To reduce the transmission of vibration and structure-borne sound to the vehicle compartment, multi-sectional propeller shafts are typically used with an intermediate or center bearing located at a nodal point along the propeller shaft assembly. Dynamic dampers are also used along an intermediate portion of multi-sectional propeller shafts to minimize vibrations. In some cases, it would be preferable for packaging concerns, or cost/weight concerns to employ a smaller diameter propeller shaft. There also exists a need for a more rigid propeller shaft to permit longer shafts without the need for an intermediate bearing or dynamic damper.

SUMMARY OF THE INVENTION

The present invention provides a propeller shaft having improved structural rigidity. The propeller shaft assembly includes a thin-walled tubular member, a connecting member fixed to each end of the tubular member, and a support member fixed within the tubular member. The support member includes a rigid foamed plastic extending a first length (L1) within the tubular member and engaging an interior surface of the tubular member to increase the bending frequency of the propeller shaft assembly. The rigid foamed plastic can be a flexible open-cell plastic foam impregnated with a high modulus resin or cement. The support member can be tubular, as well, or cylindrical. The support member can also include radial openings formed along the length thereof to additionally decrease the weight of the support member.

In another embodiment, a power transmission shaft is provided. The shaft includes a thin-walled metal or reinforced plastic tube having a joint element or stub shaft fixed to each end thereof, and a support member co-axially located within the tube and engaging an interior surface of the tube. The support member includes a rigid foamed plastic extending along the length of the tubular member and engaging an interior surface of the tubular member to increase the bending frequency of the power transmission shaft. The rigid foamed plastic can be an open-cell plastic foam impregnated with a high modulus resin or cement. The support member can be tubular, as well, or cylindrical. The support member can also include radial openings formed along the length thereof to additionally decrease the weight of the support member.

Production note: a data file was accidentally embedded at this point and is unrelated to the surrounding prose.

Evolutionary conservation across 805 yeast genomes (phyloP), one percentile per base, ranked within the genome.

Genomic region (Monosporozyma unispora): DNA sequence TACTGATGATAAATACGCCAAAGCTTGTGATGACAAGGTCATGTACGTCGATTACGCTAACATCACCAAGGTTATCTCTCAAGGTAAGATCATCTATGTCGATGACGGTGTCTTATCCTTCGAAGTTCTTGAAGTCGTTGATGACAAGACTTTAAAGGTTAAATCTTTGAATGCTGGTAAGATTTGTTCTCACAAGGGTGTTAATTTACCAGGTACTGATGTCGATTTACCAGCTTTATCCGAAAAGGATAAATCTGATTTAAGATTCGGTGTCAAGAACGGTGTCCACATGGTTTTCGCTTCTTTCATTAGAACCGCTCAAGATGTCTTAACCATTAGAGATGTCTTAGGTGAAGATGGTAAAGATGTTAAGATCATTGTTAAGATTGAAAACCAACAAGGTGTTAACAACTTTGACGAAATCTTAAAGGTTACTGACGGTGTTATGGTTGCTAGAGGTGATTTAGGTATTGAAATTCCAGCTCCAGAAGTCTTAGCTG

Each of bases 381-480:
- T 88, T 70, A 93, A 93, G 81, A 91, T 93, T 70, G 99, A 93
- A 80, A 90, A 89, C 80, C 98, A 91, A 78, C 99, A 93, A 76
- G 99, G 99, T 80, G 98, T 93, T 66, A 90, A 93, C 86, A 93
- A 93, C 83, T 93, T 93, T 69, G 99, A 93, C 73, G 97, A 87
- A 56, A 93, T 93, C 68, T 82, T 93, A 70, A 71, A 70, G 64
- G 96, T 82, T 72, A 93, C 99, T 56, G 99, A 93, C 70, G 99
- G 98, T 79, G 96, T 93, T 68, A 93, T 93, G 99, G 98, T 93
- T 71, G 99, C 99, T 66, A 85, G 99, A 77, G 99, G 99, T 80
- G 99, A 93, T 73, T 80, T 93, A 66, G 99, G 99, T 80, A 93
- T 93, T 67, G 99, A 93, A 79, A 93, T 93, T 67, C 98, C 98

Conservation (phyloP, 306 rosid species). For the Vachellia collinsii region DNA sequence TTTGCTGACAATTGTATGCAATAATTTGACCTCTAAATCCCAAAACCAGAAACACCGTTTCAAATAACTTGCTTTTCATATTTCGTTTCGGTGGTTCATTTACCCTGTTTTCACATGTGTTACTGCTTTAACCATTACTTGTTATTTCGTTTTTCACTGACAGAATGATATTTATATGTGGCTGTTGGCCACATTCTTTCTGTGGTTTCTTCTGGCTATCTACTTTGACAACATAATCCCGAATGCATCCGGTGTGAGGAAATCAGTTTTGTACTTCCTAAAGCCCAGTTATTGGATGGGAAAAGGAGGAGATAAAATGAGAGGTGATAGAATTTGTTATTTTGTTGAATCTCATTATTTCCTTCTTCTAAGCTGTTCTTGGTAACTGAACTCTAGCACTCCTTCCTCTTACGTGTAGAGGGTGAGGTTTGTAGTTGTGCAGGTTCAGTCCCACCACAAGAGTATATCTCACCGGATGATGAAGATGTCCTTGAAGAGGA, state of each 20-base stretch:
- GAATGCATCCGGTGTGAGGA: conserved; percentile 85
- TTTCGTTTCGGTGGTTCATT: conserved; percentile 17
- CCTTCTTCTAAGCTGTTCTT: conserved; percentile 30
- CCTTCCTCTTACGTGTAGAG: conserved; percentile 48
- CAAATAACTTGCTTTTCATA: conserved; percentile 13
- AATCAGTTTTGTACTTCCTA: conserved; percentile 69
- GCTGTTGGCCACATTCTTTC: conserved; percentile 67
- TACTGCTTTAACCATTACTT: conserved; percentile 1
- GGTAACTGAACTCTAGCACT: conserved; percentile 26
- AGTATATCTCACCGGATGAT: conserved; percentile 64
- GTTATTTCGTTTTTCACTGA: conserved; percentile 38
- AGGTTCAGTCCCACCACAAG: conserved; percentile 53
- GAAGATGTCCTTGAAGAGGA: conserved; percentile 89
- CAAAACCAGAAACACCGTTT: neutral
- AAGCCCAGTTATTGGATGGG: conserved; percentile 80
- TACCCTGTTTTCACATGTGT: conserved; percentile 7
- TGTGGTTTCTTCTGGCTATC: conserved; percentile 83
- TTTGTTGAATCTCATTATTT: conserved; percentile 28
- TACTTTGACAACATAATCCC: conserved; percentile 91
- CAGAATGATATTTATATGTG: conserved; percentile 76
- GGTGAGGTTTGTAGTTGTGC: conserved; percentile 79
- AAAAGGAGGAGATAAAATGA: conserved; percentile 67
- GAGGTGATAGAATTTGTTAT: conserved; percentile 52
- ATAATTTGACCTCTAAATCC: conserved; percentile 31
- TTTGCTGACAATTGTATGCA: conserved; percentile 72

In another example, a power transmission shaft comprising a thin-walled metal or reinforced plastic tube having a joint element or stub shaft fixed to each end thereof, and a support member co-axially located within the tube and engaging an interior surface of the tube is provided.

In another embodiment, a method of producing a rigid power transmission shaft is provided. The method includes providing a thin-walled metal or reinforced plastic tube, and introducing a support member co-axially within the tube to engage an interior surface of the tube. The support member includes a rigid foamed plastic extending along a length of the tubular member. The rigid foamed plastic can be a flexible open-cell plastic foam impregnated with a high modulus resin or cement.

The present invention is advantageous in that the propeller shaft can be made longer while at the same time reducing or eliminating bending vibrations within the vehicle driveline. Because of the improved rigidity, smaller diameter shafts can potentially be used in the driveline as well.

Other advantages of the invention will become apparent to one of skill in the art upon reading the following detailed description and with reference to the drawings illustrating features of the invention by way of example.

BRIEF DESCRIPTION OF THE DRAWINGS

For a more complete understanding of this invention, reference should now be made to the embodiments illustrated in greater detail in the accompanying drawings and described below by way of examples of the invention.

In the drawings:

FIG. 1 is a diagrammatic illustration of a vehicle driveline having a propeller shaft assembly in which the present invention may be used to advantage.

FIG. 2 is a cross-sectional view of a propeller shaft in accordance with one embodiment of the present invention.

FIG. 3 is a longitudinal sectional view of the propeller shaft of FIG. 2.

DETAILED DESCRIPTION OF THE INVENTION

In the following description, various operating parameters and components are described for one constructed embodiment. These specific parameters and components are included as examples and are not meant to be limiting.